GD: Yes. The instruments in the local hospitals were destroyed and there wasn’t much. And medicinal stuff was only for the wounded men.
B: Was it medically safe?
GD: Yes. It was lot less dangerous than going into term with all those diseases, particularly the younger ones.
B: So you were involved in both the abortion programme and the adoption?
GD: Yes. But with regard to the adoption programme, only in handing the babies over to the ISS. Any little ones, even up to toddlers… That was all a bit much. But the numbers involved having abortion or newborn were huge. The compound where the women had been kept during the war must have been enormous. But they all had been disbanded by the time I got there.
B: What about outside of Dhaka city, in the areas where you had been? What kind of facilities were made available?
GD: Hospitals and the rehabilitation organisation…I can’t remember what it was called! The Bangladesh National Women’s Rehabilitation Organisation or something like that. That was operating in most of the large centres. And the numbers being done prior to me going there was negligible because no body wanted to do that. Most of the medical staff in the hospital thought it was illegal. However, I had a letter from the Secretary of the State, Rob Chowdhury authorising my work there. It mentioned that anything I wanted to do was perfectly legal and they will give me all assistance. I can’t find the letter now. It is probably somewhere…Lots of papers from Bangladesh…I thought it was important since I was never going to see anything like that ever again as long as I lived. So, I better keep those.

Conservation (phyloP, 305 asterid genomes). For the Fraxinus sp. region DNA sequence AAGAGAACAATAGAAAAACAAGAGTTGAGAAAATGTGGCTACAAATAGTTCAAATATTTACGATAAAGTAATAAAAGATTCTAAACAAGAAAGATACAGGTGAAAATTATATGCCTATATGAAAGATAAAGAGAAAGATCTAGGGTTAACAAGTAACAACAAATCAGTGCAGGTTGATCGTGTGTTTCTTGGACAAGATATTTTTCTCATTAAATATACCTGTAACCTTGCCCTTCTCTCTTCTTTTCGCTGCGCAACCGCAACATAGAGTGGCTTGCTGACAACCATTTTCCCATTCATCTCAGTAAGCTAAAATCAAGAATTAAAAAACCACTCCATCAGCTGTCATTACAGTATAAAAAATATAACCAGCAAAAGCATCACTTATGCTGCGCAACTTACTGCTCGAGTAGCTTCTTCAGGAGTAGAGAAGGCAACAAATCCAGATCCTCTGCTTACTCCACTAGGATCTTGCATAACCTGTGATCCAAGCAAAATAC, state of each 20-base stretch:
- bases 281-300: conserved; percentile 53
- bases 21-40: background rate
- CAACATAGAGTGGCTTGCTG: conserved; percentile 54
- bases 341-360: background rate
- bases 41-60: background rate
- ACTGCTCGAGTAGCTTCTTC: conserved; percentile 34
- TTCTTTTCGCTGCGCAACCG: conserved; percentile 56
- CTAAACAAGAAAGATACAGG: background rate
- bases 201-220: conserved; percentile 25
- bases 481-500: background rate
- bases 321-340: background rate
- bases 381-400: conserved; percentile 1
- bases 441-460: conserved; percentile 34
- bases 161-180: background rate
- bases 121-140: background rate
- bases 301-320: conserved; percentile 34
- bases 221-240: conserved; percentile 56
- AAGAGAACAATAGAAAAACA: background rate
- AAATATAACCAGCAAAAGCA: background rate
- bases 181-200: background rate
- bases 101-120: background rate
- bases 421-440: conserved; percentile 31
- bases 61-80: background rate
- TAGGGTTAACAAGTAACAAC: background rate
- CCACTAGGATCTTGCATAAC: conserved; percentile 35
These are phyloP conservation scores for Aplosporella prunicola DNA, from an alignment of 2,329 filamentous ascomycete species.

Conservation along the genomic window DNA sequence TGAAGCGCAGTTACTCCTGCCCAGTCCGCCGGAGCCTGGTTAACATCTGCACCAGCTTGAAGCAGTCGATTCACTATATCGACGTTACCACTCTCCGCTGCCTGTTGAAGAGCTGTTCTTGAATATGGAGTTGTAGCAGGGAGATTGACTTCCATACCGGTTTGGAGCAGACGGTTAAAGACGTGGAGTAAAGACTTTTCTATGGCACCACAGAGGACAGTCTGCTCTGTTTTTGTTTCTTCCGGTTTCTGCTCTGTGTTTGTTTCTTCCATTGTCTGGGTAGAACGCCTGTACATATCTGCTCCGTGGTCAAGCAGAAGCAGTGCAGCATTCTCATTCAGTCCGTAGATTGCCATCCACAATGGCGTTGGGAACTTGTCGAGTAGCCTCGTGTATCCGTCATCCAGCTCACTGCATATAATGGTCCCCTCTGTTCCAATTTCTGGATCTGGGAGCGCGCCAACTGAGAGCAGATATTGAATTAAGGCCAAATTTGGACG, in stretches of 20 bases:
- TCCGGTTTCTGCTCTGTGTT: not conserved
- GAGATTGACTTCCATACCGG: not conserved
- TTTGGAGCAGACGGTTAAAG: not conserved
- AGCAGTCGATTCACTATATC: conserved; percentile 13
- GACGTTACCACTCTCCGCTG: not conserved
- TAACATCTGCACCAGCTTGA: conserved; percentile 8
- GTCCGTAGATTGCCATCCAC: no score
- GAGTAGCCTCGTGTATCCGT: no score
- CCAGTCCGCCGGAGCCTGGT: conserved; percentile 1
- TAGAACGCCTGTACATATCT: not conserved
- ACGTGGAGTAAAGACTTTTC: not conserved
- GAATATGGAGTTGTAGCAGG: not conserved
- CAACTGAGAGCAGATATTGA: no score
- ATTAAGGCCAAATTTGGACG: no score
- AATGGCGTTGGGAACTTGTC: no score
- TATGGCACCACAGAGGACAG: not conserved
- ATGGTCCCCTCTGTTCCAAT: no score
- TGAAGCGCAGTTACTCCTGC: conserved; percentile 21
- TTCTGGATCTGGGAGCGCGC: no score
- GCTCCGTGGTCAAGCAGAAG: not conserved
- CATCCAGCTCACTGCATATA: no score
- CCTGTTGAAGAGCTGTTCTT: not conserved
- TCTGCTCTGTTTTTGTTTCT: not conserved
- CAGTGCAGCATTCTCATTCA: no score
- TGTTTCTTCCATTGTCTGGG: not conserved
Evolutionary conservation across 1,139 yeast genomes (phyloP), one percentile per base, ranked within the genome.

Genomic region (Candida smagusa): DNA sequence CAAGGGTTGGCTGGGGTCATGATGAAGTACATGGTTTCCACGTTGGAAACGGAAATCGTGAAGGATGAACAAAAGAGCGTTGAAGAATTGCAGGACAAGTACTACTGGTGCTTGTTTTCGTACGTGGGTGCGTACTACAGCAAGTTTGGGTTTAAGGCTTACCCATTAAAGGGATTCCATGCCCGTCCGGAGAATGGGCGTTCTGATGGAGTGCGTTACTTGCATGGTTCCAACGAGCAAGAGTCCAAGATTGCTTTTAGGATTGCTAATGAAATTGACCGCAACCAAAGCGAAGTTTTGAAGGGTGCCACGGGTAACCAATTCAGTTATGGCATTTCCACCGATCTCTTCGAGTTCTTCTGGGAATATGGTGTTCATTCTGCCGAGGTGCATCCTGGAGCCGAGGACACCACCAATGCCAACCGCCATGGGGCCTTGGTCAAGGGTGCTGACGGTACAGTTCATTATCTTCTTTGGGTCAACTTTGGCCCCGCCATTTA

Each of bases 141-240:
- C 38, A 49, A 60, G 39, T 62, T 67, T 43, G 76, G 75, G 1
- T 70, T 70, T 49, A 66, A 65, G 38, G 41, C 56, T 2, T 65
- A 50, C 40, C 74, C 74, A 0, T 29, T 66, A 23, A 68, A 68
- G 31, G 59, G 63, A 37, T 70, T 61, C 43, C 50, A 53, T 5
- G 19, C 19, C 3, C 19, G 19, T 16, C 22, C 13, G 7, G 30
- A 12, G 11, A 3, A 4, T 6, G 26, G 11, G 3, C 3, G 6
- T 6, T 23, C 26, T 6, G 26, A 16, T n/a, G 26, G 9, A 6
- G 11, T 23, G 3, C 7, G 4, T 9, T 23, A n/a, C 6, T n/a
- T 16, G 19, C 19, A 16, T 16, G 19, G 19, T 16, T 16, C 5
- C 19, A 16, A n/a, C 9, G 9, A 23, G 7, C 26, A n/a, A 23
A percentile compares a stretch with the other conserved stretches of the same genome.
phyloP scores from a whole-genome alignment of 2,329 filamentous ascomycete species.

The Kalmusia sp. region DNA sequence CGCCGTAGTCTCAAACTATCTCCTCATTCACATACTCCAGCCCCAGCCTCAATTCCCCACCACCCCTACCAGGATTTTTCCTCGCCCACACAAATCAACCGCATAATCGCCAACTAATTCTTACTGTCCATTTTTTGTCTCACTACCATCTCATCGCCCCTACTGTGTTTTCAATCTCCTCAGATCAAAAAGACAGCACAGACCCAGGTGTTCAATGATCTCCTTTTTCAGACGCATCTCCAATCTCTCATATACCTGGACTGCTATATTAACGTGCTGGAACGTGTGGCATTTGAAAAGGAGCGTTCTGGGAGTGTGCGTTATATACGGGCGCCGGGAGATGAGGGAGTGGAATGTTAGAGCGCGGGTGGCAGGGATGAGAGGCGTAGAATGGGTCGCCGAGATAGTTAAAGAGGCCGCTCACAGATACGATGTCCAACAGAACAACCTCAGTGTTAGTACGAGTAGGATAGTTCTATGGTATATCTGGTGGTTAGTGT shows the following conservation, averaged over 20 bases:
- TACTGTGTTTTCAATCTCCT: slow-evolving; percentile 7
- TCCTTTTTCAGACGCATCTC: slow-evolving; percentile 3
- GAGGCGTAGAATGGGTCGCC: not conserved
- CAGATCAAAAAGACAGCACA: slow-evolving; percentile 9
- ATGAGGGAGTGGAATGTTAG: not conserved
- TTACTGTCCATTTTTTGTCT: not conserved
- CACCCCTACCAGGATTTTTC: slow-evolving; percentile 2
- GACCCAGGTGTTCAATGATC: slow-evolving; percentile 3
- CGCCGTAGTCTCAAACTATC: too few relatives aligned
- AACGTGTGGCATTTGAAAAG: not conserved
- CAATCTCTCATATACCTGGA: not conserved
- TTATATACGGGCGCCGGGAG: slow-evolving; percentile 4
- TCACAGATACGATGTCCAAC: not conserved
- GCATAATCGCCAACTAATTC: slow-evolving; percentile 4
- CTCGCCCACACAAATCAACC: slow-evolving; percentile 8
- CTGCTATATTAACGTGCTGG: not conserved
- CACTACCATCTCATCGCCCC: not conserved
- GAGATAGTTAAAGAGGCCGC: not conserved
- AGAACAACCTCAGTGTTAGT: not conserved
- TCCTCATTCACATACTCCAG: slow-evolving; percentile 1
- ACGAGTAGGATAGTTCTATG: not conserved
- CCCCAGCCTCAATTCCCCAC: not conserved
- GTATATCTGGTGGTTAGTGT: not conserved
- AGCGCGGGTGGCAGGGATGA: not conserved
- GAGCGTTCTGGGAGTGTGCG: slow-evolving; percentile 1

It was very hard, horrific at that time.
B: Did all the women generally agree to have abortion or give up their babies for adoption? Were any of them interested to keep the baby?
GD: Well…a few of them did…
B: Do you know what happened to them?
GD: I have no idea. ISS was there to get as many babies as they could. Because there were less and less babies available for adoption in America and Western Europe and they wanted to get as many babies as they could get.
B: International Social Services?
GD: Yes. It’s based in Washington DC. A major organisation involved for adoption.
B: What happened to the mothers?
GD: After abortion or delivery they stayed for a little while and then went off to the accommodation provided by the Relief and Rehabilitation Centre. They could stay there for as long as they liked. And then the women went into training programmes. I saw a few of them — making clothes on a promotional basis. In Dhaka, Dinajpur, Rangpur, Noakhali.
“My sincere thanks to Dr. Davis for sharing his account. Before I left, we had an extensive discussion about his revisiting Bangladesh. Our discussion naturally led to future possibilities of a war-crimes tribunal. Geoff held my hand tightly and placed it on his chest. He had tears in his eyes. He said he’d do anything in his power to help Bangladesh in its effort to seek justice. As a preliminary step, I genuinely hope that this interview will inspire interested groups to organise for an official documentation of his story.”
“I gratefully acknowledge the assistance of Mr. Roger Kilham who located Dr. Davis. Sincere thanks to Dr. Hameeda Hossain for her comments on the draft.” — Dr. Bina D’Costa
16 Dec 19/Monday Source: bdnews24.com